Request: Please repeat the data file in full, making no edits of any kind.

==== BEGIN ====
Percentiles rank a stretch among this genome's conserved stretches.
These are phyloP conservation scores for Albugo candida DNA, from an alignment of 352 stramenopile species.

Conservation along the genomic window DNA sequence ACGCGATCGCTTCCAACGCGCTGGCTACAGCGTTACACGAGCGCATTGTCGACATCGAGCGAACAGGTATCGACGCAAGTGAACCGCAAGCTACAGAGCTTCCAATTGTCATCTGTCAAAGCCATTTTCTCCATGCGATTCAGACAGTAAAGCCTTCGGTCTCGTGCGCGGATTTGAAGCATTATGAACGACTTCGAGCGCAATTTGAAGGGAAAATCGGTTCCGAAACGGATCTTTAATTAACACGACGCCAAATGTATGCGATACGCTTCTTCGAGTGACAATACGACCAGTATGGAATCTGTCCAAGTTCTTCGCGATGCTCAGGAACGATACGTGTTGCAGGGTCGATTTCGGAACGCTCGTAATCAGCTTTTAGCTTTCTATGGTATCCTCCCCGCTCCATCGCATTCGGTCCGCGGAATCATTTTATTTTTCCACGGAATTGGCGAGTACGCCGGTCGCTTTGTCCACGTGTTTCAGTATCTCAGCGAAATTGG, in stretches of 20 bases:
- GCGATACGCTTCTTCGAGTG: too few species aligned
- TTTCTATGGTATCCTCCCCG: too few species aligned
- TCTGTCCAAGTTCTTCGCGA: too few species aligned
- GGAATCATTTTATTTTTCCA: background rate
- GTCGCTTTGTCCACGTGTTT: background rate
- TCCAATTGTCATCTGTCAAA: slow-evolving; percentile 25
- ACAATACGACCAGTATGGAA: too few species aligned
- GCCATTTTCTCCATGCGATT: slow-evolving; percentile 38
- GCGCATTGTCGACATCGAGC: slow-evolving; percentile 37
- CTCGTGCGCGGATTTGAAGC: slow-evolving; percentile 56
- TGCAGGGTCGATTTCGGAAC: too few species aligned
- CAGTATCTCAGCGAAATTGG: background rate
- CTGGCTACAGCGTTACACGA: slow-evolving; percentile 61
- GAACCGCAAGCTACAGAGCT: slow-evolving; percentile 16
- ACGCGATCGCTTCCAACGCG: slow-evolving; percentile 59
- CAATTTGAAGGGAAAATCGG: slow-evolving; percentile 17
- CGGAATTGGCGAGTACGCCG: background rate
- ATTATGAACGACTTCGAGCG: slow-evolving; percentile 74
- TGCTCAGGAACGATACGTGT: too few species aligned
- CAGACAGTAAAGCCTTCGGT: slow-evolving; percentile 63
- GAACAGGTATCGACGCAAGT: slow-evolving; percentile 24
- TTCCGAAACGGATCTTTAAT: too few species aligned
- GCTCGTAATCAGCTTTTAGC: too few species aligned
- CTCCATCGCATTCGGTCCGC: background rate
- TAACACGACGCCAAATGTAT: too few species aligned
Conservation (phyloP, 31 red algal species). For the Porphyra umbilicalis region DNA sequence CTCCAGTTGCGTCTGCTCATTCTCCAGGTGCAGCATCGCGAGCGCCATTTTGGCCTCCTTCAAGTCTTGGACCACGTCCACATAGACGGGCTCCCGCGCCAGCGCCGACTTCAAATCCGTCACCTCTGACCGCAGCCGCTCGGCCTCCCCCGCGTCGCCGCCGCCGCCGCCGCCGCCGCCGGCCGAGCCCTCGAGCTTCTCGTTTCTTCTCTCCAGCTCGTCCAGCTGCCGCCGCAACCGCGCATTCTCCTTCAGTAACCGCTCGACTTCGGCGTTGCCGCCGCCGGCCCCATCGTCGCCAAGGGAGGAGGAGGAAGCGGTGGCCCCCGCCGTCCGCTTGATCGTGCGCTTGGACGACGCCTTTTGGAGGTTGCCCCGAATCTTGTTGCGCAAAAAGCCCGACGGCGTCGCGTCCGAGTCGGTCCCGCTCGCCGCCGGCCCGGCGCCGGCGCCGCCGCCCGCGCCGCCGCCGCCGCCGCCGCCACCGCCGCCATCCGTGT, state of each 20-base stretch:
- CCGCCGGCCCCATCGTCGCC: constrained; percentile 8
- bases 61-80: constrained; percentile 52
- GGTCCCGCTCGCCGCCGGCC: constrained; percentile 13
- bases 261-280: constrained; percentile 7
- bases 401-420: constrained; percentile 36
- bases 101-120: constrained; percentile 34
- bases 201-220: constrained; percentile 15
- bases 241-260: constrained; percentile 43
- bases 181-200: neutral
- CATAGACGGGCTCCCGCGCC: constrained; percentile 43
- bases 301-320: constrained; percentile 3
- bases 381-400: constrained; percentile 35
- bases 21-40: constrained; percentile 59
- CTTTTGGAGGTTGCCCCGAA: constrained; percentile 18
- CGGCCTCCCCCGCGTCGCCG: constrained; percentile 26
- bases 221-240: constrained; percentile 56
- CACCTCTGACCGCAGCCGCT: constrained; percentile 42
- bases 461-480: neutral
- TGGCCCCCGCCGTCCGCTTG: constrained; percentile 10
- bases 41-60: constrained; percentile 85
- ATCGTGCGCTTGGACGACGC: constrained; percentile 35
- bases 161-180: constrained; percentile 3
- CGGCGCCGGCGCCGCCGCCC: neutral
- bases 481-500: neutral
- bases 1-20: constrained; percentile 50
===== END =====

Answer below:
Percentiles rank a stretch among this genome's conserved stretches.
These are phyloP conservation scores for Albugo candida DNA, from an alignment of 352 stramenopile species.

Conservation along the genomic window DNA sequence ACGCGATCGCTTCCAACGCGCTGGCTACAGCGTTACACGAGCGCATTGTCGACATCGAGCGAACAGGTATCGACGCAAGTGAACCGCAAGCTACAGAGCTTCCAATTGTCATCTGTCAAAGCCATTTTCTCCATGCGATTCAGACAGTAAAGCCTTCGGTCTCGTGCGCGGATTTGAAGCATTATGAACGACTTCGAGCGCAATTTGAAGGGAAAATCGGTTCCGAAACGGATCTTTAATTAACACGACGCCAAATGTATGCGATACGCTTCTTCGAGTGACAATACGACCAGTATGGAATCTGTCCAAGTTCTTCGCGATGCTCAGGAACGATACGTGTTGCAGGGTCGATTTCGGAACGCTCGTAATCAGCTTTTAGCTTTCTATGGTATCCTCCCCGCTCCATCGCATTCGGTCCGCGGAATCATTTTATTTTTCCACGGAATTGGCGAGTACGCCGGTCGCTTTGTCCACGTGTTTCAGTATCTCAGCGAAATTGG, in stretches of 20 bases:
- GCGATACGCTTCTTCGAGTG: too few species aligned
- TTTCTATGGTATCCTCCCCG: too few species aligned
- TCTGTCCAAGTTCTTCGCGA: too few species aligned
- GGAATCATTTTATTTTTCCA: background rate
- GTCGCTTTGTCCACGTGTTT: background rate
- TCCAATTGTCATCTGTCAAA: slow-evolving; percentile 25
- ACAATACGACCAGTATGGAA: too few species aligned
- GCCATTTTCTCCATGCGATT: slow-evolving; percentile 38
- GCGCATTGTCGACATCGAGC: slow-evolving; percentile 37
- CTCGTGCGCGGATTTGAAGC: slow-evolving; percentile 56
- TGCAGGGTCGATTTCGGAAC: too few species aligned
- CAGTATCTCAGCGAAATTGG: background rate
- CTGGCTACAGCGTTACACGA: slow-evolving; percentile 61
- GAACCGCAAGCTACAGAGCT: slow-evolving; percentile 16
- ACGCGATCGCTTCCAACGCG: slow-evolving; percentile 59
- CAATTTGAAGGGAAAATCGG: slow-evolving; percentile 17
- CGGAATTGGCGAGTACGCCG: background rate
- ATTATGAACGACTTCGAGCG: slow-evolving; percentile 74
- TGCTCAGGAACGATACGTGT: too few species aligned
- CAGACAGTAAAGCCTTCGGT: slow-evolving; percentile 63
- GAACAGGTATCGACGCAAGT: slow-evolving; percentile 24
- TTCCGAAACGGATCTTTAAT: too few species aligned
- GCTCGTAATCAGCTTTTAGC: too few species aligned
- CTCCATCGCATTCGGTCCGC: background rate
- TAACACGACGCCAAATGTAT: too few species aligned
Conservation (phyloP, 31 red algal species). For the Porphyra umbilicalis region DNA sequence CTCCAGTTGCGTCTGCTCATTCTCCAGGTGCAGCATCGCGAGCGCCATTTTGGCCTCCTTCAAGTCTTGGACCACGTCCACATAGACGGGCTCCCGCGCCAGCGCCGACTTCAAATCCGTCACCTCTGACCGCAGCCGCTCGGCCTCCCCCGCGTCGCCGCCGCCGCCGCCGCCGCCGCCGGCCGAGCCCTCGAGCTTCTCGTTTCTTCTCTCCAGCTCGTCCAGCTGCCGCCGCAACCGCGCATTCTCCTTCAGTAACCGCTCGACTTCGGCGTTGCCGCCGCCGGCCCCATCGTCGCCAAGGGAGGAGGAGGAAGCGGTGGCCCCCGCCGTCCGCTTGATCGTGCGCTTGGACGACGCCTTTTGGAGGTTGCCCCGAATCTTGTTGCGCAAAAAGCCCGACGGCGTCGCGTCCGAGTCGGTCCCGCTCGCCGCCGGCCCGGCGCCGGCGCCGCCGCCCGCGCCGCCGCCGCCGCCGCCGCCACCGCCGCCATCCGTGT, state of each 20-base stretch:
- CCGCCGGCCCCATCGTCGCC: constrained; percentile 8
- bases 61-80: constrained; percentile 52
- GGTCCCGCTCGCCGCCGGCC: constrained; percentile 13
- bases 261-280: constrained; percentile 7
- bases 401-420: constrained; percentile 36
- bases 101-120: constrained; percentile 34
- bases 201-220: constrained; percentile 15
- bases 241-260: constrained; percentile 43
- bases 181-200: neutral
- CATAGACGGGCTCCCGCGCC: constrained; percentile 43
- bases 301-320: constrained; percentile 3
- bases 381-400: constrained; percentile 35
- bases 21-40: constrained; percentile 59
- CTTTTGGAGGTTGCCCCGAA: constrained; percentile 18
- CGGCCTCCCCCGCGTCGCCG: constrained; percentile 26
- bases 221-240: constrained; percentile 56
- CACCTCTGACCGCAGCCGCT: constrained; percentile 42
- bases 461-480: neutral
- TGGCCCCCGCCGTCCGCTTG: constrained; percentile 10
- bases 41-60: constrained; percentile 85
- ATCGTGCGCTTGGACGACGC: constrained; percentile 35
- bases 161-180: constrained; percentile 3
- CGGCGCCGGCGCCGCCGCCC: neutral
- bases 481-500: neutral
- bases 1-20: constrained; percentile 50